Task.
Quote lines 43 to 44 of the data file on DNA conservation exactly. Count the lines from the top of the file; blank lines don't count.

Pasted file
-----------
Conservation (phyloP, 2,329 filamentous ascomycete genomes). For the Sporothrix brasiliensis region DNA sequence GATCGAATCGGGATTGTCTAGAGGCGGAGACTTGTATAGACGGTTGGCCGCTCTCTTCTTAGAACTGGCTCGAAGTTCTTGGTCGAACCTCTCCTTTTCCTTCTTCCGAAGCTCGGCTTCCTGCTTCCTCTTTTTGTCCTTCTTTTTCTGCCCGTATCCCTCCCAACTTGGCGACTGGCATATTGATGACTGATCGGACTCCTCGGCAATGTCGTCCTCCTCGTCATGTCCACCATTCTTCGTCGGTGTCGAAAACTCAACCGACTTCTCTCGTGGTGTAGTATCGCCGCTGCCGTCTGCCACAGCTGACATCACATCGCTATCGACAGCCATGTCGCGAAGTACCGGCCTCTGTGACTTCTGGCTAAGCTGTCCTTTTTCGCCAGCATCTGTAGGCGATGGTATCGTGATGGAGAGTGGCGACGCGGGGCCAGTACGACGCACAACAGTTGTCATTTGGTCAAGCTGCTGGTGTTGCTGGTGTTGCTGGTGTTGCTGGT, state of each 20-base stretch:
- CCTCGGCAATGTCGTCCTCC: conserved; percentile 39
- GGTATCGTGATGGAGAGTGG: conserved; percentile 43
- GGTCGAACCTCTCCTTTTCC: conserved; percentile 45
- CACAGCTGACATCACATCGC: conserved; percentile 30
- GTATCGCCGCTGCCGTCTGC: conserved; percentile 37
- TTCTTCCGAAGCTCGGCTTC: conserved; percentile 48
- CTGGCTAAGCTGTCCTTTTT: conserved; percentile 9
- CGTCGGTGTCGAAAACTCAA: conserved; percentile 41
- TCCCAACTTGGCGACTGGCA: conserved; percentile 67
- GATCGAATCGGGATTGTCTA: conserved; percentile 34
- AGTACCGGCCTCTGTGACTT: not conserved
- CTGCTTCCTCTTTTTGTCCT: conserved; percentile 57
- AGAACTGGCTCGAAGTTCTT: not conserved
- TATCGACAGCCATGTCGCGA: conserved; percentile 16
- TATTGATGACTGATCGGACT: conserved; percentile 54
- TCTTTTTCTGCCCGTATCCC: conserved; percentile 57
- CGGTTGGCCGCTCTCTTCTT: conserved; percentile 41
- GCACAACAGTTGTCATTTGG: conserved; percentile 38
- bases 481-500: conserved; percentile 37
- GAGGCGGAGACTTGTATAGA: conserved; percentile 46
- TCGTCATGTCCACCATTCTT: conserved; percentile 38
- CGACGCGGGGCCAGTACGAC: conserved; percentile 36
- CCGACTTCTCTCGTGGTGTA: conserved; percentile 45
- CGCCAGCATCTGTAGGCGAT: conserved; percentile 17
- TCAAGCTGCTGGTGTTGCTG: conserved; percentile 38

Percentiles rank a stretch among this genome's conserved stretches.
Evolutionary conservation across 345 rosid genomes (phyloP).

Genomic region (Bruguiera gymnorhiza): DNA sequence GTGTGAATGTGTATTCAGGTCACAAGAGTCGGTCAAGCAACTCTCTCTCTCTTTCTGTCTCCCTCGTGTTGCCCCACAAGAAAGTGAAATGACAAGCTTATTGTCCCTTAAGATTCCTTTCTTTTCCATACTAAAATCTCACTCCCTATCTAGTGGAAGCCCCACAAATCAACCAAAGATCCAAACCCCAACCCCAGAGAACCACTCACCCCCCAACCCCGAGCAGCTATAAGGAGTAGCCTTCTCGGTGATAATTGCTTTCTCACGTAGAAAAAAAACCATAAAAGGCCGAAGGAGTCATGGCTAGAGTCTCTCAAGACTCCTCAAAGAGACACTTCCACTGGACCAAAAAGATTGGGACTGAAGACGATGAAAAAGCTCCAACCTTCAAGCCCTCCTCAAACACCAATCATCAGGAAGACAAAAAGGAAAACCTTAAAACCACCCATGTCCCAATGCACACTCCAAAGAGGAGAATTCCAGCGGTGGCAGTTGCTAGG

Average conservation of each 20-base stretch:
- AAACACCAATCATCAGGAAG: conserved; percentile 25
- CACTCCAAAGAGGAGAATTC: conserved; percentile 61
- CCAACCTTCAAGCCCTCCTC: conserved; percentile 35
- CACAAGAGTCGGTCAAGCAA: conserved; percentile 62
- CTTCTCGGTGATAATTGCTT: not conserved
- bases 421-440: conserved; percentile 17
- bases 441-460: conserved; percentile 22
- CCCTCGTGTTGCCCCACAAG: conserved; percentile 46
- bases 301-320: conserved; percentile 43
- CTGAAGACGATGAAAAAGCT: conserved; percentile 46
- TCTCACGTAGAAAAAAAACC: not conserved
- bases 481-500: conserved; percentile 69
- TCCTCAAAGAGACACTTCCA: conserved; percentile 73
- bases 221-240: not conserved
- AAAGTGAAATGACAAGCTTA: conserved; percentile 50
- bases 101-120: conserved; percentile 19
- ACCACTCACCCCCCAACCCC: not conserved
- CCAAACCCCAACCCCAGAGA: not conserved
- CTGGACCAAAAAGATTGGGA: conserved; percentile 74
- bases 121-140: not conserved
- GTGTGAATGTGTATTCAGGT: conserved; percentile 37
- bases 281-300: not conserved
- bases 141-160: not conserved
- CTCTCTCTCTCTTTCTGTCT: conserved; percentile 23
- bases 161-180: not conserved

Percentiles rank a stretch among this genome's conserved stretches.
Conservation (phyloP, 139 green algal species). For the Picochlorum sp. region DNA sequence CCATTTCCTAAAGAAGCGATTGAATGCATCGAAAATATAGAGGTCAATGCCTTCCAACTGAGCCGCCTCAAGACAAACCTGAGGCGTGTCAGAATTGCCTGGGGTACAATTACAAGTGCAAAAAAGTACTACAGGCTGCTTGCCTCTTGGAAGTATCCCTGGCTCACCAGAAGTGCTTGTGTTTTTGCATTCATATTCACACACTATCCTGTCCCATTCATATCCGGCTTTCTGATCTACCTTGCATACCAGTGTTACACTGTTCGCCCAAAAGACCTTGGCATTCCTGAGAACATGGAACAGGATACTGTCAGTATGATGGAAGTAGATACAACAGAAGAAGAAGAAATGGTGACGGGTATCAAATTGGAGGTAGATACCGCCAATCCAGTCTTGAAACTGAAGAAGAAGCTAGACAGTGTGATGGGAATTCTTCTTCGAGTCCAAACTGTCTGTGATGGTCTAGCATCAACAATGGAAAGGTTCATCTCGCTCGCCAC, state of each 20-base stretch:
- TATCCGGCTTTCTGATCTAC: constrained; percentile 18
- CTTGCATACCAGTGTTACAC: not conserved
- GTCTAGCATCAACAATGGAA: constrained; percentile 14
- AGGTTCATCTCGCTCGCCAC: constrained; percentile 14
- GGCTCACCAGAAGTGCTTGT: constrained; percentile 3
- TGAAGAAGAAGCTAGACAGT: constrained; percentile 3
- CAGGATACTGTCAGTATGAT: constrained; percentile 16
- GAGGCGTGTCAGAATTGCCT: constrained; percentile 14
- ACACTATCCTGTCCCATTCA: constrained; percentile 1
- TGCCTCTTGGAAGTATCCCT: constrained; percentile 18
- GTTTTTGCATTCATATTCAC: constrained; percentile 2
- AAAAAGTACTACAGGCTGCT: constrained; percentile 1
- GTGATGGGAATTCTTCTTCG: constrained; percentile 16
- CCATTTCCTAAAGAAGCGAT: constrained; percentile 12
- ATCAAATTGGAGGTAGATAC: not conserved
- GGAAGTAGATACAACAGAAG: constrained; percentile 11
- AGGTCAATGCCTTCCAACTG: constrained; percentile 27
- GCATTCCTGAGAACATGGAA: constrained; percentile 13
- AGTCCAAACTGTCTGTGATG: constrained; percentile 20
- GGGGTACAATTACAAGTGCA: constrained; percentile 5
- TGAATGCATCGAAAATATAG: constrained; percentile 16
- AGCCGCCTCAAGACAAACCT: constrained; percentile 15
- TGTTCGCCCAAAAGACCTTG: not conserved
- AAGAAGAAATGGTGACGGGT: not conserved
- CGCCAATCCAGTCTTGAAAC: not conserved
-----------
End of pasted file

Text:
- TCCTCAAAGAGACACTTCCA: conserved; percentile 73
- bases 221-240: not conserved